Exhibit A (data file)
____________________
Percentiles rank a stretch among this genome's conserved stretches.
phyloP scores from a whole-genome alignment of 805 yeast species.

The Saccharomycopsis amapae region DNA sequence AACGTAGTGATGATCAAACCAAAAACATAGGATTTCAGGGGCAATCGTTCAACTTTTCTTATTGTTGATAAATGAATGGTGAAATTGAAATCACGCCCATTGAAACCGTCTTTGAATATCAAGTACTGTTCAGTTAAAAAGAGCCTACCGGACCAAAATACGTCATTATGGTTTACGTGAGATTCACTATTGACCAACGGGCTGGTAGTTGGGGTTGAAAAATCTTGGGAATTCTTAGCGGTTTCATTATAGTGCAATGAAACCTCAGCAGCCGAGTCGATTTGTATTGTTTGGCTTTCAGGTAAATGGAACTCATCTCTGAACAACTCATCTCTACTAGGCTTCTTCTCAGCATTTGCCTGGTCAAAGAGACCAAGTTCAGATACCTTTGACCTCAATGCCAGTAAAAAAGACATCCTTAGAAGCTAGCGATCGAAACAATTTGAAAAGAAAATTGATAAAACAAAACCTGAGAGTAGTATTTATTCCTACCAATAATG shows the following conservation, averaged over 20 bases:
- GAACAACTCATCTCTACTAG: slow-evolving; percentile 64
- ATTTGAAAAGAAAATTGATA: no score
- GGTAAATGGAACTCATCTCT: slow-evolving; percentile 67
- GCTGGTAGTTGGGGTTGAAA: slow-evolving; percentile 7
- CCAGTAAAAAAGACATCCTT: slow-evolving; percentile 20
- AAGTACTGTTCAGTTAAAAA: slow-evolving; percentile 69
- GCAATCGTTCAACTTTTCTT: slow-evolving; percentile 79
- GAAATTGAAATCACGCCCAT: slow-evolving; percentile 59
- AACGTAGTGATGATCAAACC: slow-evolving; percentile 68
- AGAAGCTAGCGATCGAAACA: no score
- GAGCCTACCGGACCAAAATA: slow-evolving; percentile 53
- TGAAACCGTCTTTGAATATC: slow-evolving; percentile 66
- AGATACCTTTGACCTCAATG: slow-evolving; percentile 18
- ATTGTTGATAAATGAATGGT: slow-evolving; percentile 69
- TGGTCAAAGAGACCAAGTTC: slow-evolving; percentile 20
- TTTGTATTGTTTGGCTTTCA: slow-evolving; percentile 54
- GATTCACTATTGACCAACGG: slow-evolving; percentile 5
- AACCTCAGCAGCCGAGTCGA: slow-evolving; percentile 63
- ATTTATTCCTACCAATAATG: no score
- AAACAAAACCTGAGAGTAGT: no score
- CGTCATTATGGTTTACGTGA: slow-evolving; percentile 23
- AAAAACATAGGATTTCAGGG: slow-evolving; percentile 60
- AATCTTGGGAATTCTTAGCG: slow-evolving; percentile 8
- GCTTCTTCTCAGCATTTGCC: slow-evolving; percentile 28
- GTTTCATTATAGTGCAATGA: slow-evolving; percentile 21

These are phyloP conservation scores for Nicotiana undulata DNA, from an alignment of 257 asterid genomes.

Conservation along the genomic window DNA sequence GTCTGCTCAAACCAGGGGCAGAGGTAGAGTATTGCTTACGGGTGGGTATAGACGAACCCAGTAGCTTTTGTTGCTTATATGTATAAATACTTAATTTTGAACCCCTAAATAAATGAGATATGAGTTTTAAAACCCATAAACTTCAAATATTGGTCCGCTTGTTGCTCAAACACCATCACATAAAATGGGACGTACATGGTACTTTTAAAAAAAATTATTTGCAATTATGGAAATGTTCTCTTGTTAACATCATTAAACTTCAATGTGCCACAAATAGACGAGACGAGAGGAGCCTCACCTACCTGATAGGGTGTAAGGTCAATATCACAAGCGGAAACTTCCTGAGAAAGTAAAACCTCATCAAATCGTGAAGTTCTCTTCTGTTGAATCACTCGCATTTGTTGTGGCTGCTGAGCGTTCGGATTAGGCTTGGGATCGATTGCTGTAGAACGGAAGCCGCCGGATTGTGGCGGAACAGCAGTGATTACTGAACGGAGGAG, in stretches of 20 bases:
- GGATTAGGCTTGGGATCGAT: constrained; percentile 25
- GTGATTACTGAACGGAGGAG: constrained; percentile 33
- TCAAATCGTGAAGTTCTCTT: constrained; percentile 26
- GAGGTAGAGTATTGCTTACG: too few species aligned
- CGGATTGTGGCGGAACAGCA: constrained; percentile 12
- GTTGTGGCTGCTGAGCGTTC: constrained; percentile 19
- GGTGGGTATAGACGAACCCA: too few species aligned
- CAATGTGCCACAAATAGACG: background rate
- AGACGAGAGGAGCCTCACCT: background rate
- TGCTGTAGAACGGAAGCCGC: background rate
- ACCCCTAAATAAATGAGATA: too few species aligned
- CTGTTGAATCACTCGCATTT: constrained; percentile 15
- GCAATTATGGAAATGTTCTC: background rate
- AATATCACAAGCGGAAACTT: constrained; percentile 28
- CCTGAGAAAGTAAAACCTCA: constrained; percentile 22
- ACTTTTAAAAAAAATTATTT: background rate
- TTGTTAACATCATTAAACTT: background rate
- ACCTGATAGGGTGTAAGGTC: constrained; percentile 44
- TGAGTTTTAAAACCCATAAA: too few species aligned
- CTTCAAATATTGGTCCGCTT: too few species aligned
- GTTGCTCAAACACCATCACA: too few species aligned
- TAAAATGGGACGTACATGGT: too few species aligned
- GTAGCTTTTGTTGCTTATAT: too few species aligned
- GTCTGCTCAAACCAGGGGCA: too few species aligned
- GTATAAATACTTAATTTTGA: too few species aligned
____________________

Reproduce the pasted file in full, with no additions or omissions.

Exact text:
Percentiles rank a stretch among this genome's conserved stretches.
phyloP scores from a whole-genome alignment of 805 yeast species.

The Saccharomycopsis amapae region DNA sequence AACGTAGTGATGATCAAACCAAAAACATAGGATTTCAGGGGCAATCGTTCAACTTTTCTTATTGTTGATAAATGAATGGTGAAATTGAAATCACGCCCATTGAAACCGTCTTTGAATATCAAGTACTGTTCAGTTAAAAAGAGCCTACCGGACCAAAATACGTCATTATGGTTTACGTGAGATTCACTATTGACCAACGGGCTGGTAGTTGGGGTTGAAAAATCTTGGGAATTCTTAGCGGTTTCATTATAGTGCAATGAAACCTCAGCAGCCGAGTCGATTTGTATTGTTTGGCTTTCAGGTAAATGGAACTCATCTCTGAACAACTCATCTCTACTAGGCTTCTTCTCAGCATTTGCCTGGTCAAAGAGACCAAGTTCAGATACCTTTGACCTCAATGCCAGTAAAAAAGACATCCTTAGAAGCTAGCGATCGAAACAATTTGAAAAGAAAATTGATAAAACAAAACCTGAGAGTAGTATTTATTCCTACCAATAATG shows the following conservation, averaged over 20 bases:
- GAACAACTCATCTCTACTAG: slow-evolving; percentile 64
- ATTTGAAAAGAAAATTGATA: no score
- GGTAAATGGAACTCATCTCT: slow-evolving; percentile 67
- GCTGGTAGTTGGGGTTGAAA: slow-evolving; percentile 7
- CCAGTAAAAAAGACATCCTT: slow-evolving; percentile 20
- AAGTACTGTTCAGTTAAAAA: slow-evolving; percentile 69
- GCAATCGTTCAACTTTTCTT: slow-evolving; percentile 79
- GAAATTGAAATCACGCCCAT: slow-evolving; percentile 59
- AACGTAGTGATGATCAAACC: slow-evolving; percentile 68
- AGAAGCTAGCGATCGAAACA: no score
- GAGCCTACCGGACCAAAATA: slow-evolving; percentile 53
- TGAAACCGTCTTTGAATATC: slow-evolving; percentile 66
- AGATACCTTTGACCTCAATG: slow-evolving; percentile 18
- ATTGTTGATAAATGAATGGT: slow-evolving; percentile 69
- TGGTCAAAGAGACCAAGTTC: slow-evolving; percentile 20
- TTTGTATTGTTTGGCTTTCA: slow-evolving; percentile 54
- GATTCACTATTGACCAACGG: slow-evolving; percentile 5
- AACCTCAGCAGCCGAGTCGA: slow-evolving; percentile 63
- ATTTATTCCTACCAATAATG: no score
- AAACAAAACCTGAGAGTAGT: no score
- CGTCATTATGGTTTACGTGA: slow-evolving; percentile 23
- AAAAACATAGGATTTCAGGG: slow-evolving; percentile 60
- AATCTTGGGAATTCTTAGCG: slow-evolving; percentile 8
- GCTTCTTCTCAGCATTTGCC: slow-evolving; percentile 28
- GTTTCATTATAGTGCAATGA: slow-evolving; percentile 21

These are phyloP conservation scores for Nicotiana undulata DNA, from an alignment of 257 asterid genomes.

Conservation along the genomic window DNA sequence GTCTGCTCAAACCAGGGGCAGAGGTAGAGTATTGCTTACGGGTGGGTATAGACGAACCCAGTAGCTTTTGTTGCTTATATGTATAAATACTTAATTTTGAACCCCTAAATAAATGAGATATGAGTTTTAAAACCCATAAACTTCAAATATTGGTCCGCTTGTTGCTCAAACACCATCACATAAAATGGGACGTACATGGTACTTTTAAAAAAAATTATTTGCAATTATGGAAATGTTCTCTTGTTAACATCATTAAACTTCAATGTGCCACAAATAGACGAGACGAGAGGAGCCTCACCTACCTGATAGGGTGTAAGGTCAATATCACAAGCGGAAACTTCCTGAGAAAGTAAAACCTCATCAAATCGTGAAGTTCTCTTCTGTTGAATCACTCGCATTTGTTGTGGCTGCTGAGCGTTCGGATTAGGCTTGGGATCGATTGCTGTAGAACGGAAGCCGCCGGATTGTGGCGGAACAGCAGTGATTACTGAACGGAGGAG, in stretches of 20 bases:
- GGATTAGGCTTGGGATCGAT: constrained; percentile 25
- GTGATTACTGAACGGAGGAG: constrained; percentile 33
- TCAAATCGTGAAGTTCTCTT: constrained; percentile 26
- GAGGTAGAGTATTGCTTACG: too few species aligned
- CGGATTGTGGCGGAACAGCA: constrained; percentile 12
- GTTGTGGCTGCTGAGCGTTC: constrained; percentile 19
- GGTGGGTATAGACGAACCCA: too few species aligned
- CAATGTGCCACAAATAGACG: background rate
- AGACGAGAGGAGCCTCACCT: background rate
- TGCTGTAGAACGGAAGCCGC: background rate
- ACCCCTAAATAAATGAGATA: too few species aligned
- CTGTTGAATCACTCGCATTT: constrained; percentile 15
- GCAATTATGGAAATGTTCTC: background rate
- AATATCACAAGCGGAAACTT: constrained; percentile 28
- CCTGAGAAAGTAAAACCTCA: constrained; percentile 22
- ACTTTTAAAAAAAATTATTT: background rate
- TTGTTAACATCATTAAACTT: background rate
- ACCTGATAGGGTGTAAGGTC: constrained; percentile 44
- TGAGTTTTAAAACCCATAAA: too few species aligned
- CTTCAAATATTGGTCCGCTT: too few species aligned
- GTTGCTCAAACACCATCACA: too few species aligned
- TAAAATGGGACGTACATGGT: too few species aligned
- GTAGCTTTTGTTGCTTATAT: too few species aligned
- GTCTGCTCAAACCAGGGGCA: too few species aligned
- GTATAAATACTTAATTTTGA: too few species aligned